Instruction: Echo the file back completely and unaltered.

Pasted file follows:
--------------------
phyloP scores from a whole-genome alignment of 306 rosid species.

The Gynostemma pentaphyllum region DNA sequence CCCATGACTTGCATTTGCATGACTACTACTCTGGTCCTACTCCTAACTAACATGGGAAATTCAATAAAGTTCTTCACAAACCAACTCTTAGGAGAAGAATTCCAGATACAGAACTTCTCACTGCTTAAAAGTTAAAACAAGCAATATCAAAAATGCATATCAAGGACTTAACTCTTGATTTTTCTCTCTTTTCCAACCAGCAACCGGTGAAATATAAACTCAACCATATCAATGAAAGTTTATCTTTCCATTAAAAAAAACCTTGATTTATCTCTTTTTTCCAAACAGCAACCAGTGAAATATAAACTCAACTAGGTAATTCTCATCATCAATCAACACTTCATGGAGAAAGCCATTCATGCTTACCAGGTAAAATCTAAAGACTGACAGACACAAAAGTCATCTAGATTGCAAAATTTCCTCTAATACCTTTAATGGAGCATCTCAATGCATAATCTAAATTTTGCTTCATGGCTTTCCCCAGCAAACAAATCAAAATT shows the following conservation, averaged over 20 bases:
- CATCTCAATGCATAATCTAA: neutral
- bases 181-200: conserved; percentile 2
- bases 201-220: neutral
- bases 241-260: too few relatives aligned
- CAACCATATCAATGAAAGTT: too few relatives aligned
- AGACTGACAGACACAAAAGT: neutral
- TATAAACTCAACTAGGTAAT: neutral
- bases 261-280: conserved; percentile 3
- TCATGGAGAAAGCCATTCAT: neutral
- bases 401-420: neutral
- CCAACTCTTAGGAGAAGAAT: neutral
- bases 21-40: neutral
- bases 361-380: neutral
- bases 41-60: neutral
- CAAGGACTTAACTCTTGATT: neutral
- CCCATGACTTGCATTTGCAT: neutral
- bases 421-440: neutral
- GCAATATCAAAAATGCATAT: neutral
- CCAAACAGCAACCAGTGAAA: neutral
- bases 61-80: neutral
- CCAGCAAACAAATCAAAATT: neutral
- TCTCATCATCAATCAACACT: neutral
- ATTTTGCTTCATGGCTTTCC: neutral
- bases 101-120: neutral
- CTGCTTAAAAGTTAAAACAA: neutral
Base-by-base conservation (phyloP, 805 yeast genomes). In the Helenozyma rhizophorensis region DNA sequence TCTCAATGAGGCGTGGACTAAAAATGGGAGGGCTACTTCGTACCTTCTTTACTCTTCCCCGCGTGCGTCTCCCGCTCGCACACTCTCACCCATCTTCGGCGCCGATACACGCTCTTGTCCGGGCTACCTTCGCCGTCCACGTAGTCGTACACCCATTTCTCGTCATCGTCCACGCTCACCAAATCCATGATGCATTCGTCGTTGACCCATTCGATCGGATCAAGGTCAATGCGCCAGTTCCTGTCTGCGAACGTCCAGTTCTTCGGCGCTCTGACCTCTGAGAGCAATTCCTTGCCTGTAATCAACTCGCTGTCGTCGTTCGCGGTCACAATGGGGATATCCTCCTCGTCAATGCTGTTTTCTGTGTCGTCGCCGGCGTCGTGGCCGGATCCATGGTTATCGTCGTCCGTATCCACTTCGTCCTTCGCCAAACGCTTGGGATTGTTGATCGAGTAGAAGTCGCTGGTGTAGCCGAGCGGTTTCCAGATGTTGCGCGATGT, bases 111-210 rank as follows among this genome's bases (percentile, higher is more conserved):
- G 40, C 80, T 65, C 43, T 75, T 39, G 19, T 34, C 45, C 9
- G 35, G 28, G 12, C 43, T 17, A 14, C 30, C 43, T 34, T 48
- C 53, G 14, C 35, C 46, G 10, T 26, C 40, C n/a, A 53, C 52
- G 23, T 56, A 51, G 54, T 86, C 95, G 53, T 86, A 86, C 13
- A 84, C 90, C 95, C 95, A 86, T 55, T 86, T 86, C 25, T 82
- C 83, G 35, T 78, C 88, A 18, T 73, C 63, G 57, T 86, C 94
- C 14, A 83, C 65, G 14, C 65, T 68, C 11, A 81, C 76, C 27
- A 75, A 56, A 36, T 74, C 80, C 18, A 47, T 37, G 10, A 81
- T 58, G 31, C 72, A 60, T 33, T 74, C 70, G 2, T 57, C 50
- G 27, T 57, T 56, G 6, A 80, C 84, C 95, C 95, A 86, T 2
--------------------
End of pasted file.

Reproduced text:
phyloP scores from a whole-genome alignment of 306 rosid species.

The Gynostemma pentaphyllum region DNA sequence CCCATGACTTGCATTTGCATGACTACTACTCTGGTCCTACTCCTAACTAACATGGGAAATTCAATAAAGTTCTTCACAAACCAACTCTTAGGAGAAGAATTCCAGATACAGAACTTCTCACTGCTTAAAAGTTAAAACAAGCAATATCAAAAATGCATATCAAGGACTTAACTCTTGATTTTTCTCTCTTTTCCAACCAGCAACCGGTGAAATATAAACTCAACCATATCAATGAAAGTTTATCTTTCCATTAAAAAAAACCTTGATTTATCTCTTTTTTCCAAACAGCAACCAGTGAAATATAAACTCAACTAGGTAATTCTCATCATCAATCAACACTTCATGGAGAAAGCCATTCATGCTTACCAGGTAAAATCTAAAGACTGACAGACACAAAAGTCATCTAGATTGCAAAATTTCCTCTAATACCTTTAATGGAGCATCTCAATGCATAATCTAAATTTTGCTTCATGGCTTTCCCCAGCAAACAAATCAAAATT shows the following conservation, averaged over 20 bases:
- CATCTCAATGCATAATCTAA: neutral
- bases 181-200: conserved; percentile 2
- bases 201-220: neutral
- bases 241-260: too few relatives aligned
- CAACCATATCAATGAAAGTT: too few relatives aligned
- AGACTGACAGACACAAAAGT: neutral
- TATAAACTCAACTAGGTAAT: neutral
- bases 261-280: conserved; percentile 3
- TCATGGAGAAAGCCATTCAT: neutral
- bases 401-420: neutral
- CCAACTCTTAGGAGAAGAAT: neutral
- bases 21-40: neutral
- bases 361-380: neutral
- bases 41-60: neutral
- CAAGGACTTAACTCTTGATT: neutral
- CCCATGACTTGCATTTGCAT: neutral
- bases 421-440: neutral
- GCAATATCAAAAATGCATAT: neutral
- CCAAACAGCAACCAGTGAAA: neutral
- bases 61-80: neutral
- CCAGCAAACAAATCAAAATT: neutral
- TCTCATCATCAATCAACACT: neutral
- ATTTTGCTTCATGGCTTTCC: neutral
- bases 101-120: neutral
- CTGCTTAAAAGTTAAAACAA: neutral
Base-by-base conservation (phyloP, 805 yeast genomes). In the Helenozyma rhizophorensis region DNA sequence TCTCAATGAGGCGTGGACTAAAAATGGGAGGGCTACTTCGTACCTTCTTTACTCTTCCCCGCGTGCGTCTCCCGCTCGCACACTCTCACCCATCTTCGGCGCCGATACACGCTCTTGTCCGGGCTACCTTCGCCGTCCACGTAGTCGTACACCCATTTCTCGTCATCGTCCACGCTCACCAAATCCATGATGCATTCGTCGTTGACCCATTCGATCGGATCAAGGTCAATGCGCCAGTTCCTGTCTGCGAACGTCCAGTTCTTCGGCGCTCTGACCTCTGAGAGCAATTCCTTGCCTGTAATCAACTCGCTGTCGTCGTTCGCGGTCACAATGGGGATATCCTCCTCGTCAATGCTGTTTTCTGTGTCGTCGCCGGCGTCGTGGCCGGATCCATGGTTATCGTCGTCCGTATCCACTTCGTCCTTCGCCAAACGCTTGGGATTGTTGATCGAGTAGAAGTCGCTGGTGTAGCCGAGCGGTTTCCAGATGTTGCGCGATGT, bases 111-210 rank as follows among this genome's bases (percentile, higher is more conserved):
- G 40, C 80, T 65, C 43, T 75, T 39, G 19, T 34, C 45, C 9
- G 35, G 28, G 12, C 43, T 17, A 14, C 30, C 43, T 34, T 48
- C 53, G 14, C 35, C 46, G 10, T 26, C 40, C n/a, A 53, C 52
- G 23, T 56, A 51, G 54, T 86, C 95, G 53, T 86, A 86, C 13
- A 84, C 90, C 95, C 95, A 86, T 55, T 86, T 86, C 25, T 82
- C 83, G 35, T 78, C 88, A 18, T 73, C 63, G 57, T 86, C 94
- C 14, A 83, C 65, G 14, C 65, T 68, C 11, A 81, C 76, C 27
- A 75, A 56, A 36, T 74, C 80, C 18, A 47, T 37, G 10, A 81
- T 58, G 31, C 72, A 60, T 33, T 74, C 70, G 2, T 57, C 50
- G 27, T 57, T 56, G 6, A 80, C 84, C 95, C 95, A 86, T 2